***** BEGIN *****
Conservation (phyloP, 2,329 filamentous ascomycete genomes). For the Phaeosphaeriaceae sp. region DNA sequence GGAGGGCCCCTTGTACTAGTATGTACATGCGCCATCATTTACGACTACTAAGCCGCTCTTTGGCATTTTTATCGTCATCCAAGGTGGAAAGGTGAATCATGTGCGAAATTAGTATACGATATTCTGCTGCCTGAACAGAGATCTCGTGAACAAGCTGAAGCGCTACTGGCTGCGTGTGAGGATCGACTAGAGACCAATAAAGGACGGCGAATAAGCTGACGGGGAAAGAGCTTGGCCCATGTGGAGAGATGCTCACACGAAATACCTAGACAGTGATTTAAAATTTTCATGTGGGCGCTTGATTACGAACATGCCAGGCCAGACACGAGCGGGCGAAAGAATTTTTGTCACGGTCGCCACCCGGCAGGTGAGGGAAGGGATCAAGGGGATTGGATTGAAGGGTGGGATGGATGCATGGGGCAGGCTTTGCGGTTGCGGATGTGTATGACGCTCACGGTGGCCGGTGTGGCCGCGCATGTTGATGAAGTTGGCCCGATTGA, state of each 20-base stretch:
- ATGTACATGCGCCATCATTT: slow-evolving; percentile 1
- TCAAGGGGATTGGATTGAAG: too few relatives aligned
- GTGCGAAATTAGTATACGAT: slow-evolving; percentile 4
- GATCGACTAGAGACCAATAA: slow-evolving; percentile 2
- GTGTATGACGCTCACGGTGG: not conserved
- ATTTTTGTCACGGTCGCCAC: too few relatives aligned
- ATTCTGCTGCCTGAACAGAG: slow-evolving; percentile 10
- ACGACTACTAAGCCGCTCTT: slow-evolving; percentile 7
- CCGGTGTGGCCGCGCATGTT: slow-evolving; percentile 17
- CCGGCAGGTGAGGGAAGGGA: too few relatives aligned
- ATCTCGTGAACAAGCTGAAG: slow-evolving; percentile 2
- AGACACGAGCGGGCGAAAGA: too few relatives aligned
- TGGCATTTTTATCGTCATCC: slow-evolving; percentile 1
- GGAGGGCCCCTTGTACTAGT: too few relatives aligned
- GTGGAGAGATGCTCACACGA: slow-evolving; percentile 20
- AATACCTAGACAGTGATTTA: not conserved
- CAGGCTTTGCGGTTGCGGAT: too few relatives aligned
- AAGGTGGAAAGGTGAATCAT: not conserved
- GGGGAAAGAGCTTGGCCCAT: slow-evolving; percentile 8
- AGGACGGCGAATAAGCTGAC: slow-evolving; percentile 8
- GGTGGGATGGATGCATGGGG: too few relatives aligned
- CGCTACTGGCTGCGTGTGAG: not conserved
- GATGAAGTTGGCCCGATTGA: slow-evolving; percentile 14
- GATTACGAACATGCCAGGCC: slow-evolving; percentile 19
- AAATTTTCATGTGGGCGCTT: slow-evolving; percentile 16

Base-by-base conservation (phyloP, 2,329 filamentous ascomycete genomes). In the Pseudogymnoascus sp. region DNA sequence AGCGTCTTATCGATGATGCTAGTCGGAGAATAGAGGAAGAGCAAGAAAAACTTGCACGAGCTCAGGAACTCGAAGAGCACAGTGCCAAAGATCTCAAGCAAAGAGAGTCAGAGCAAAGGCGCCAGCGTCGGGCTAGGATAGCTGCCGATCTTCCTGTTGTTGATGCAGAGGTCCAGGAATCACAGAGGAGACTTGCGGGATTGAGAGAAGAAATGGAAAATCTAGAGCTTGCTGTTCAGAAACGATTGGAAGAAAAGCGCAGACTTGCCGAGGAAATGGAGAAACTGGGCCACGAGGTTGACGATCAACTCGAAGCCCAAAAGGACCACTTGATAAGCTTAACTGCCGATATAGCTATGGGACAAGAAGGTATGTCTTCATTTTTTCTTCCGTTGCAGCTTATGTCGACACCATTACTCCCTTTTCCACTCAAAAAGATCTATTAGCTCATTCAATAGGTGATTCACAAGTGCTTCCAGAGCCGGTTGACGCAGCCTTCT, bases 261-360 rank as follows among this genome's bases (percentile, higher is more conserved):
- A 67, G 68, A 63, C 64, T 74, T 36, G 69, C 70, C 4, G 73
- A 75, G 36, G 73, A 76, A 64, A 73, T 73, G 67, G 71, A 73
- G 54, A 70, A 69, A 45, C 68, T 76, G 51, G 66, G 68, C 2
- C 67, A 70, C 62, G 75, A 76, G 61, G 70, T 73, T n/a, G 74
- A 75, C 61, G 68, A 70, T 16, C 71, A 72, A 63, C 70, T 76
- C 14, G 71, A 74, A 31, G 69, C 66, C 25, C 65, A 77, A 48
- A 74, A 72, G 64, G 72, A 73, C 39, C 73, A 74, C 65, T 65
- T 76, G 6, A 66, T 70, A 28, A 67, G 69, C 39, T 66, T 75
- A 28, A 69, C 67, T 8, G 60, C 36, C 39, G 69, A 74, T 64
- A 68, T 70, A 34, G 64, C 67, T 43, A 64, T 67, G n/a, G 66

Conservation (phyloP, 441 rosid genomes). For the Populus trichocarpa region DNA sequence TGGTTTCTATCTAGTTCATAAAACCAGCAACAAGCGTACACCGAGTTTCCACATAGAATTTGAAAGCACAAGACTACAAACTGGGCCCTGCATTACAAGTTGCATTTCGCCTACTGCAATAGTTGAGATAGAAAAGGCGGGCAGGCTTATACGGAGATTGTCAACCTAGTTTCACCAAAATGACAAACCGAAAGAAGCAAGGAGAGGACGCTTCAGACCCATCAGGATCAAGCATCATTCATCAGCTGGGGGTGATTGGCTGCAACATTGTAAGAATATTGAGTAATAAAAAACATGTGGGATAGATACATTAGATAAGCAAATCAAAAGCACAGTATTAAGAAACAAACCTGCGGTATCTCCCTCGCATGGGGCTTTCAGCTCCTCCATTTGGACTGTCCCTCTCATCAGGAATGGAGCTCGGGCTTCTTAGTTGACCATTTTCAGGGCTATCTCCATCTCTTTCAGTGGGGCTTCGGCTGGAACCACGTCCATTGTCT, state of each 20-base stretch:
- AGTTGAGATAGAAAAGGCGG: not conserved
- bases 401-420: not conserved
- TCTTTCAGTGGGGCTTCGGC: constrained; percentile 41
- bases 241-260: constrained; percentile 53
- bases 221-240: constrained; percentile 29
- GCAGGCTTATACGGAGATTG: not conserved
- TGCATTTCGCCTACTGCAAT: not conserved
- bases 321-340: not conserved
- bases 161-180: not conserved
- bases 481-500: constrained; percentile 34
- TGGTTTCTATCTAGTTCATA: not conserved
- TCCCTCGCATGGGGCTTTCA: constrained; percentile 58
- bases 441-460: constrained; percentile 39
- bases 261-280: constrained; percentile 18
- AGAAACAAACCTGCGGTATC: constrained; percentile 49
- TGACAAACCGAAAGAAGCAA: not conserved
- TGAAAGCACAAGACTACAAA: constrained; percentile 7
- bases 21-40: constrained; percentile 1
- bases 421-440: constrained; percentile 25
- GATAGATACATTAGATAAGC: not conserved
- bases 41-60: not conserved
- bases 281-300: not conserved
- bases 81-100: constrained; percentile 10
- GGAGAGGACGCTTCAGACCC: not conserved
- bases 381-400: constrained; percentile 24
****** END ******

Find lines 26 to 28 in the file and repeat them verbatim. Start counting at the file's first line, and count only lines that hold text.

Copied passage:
- AAATTTTCATGTGGGCGCTT: slow-evolving; percentile 16

Base-by-base conservation (phyloP, 2,329 filamentous ascomycete genomes). In the Pseudogymnoascus sp. region DNA sequence AGCGTCTTATCGATGATGCTAGTCGGAGAATAGAGGAAGAGCAAGAAAAACTTGCACGAGCTCAGGAACTCGAAGAGCACAGTGCCAAAGATCTCAAGCAAAGAGAGTCAGAGCAAAGGCGCCAGCGTCGGGCTAGGATAGCTGCCGATCTTCCTGTTGTTGATGCAGAGGTCCAGGAATCACAGAGGAGACTTGCGGGATTGAGAGAAGAAATGGAAAATCTAGAGCTTGCTGTTCAGAAACGATTGGAAGAAAAGCGCAGACTTGCCGAGGAAATGGAGAAACTGGGCCACGAGGTTGACGATCAACTCGAAGCCCAAAAGGACCACTTGATAAGCTTAACTGCCGATATAGCTATGGGACAAGAAGGTATGTCTTCATTTTTTCTTCCGTTGCAGCTTATGTCGACACCATTACTCCCTTTTCCACTCAAAAAGATCTATTAGCTCATTCAATAGGTGATTCACAAGTGCTTCCAGAGCCGGTTGACGCAGCCTTCT, bases 261-360 rank as follows among this genome's bases (percentile, higher is more conserved):
- A 67, G 68, A 63, C 64, T 74, T 36, G 69, C 70, C 4, G 73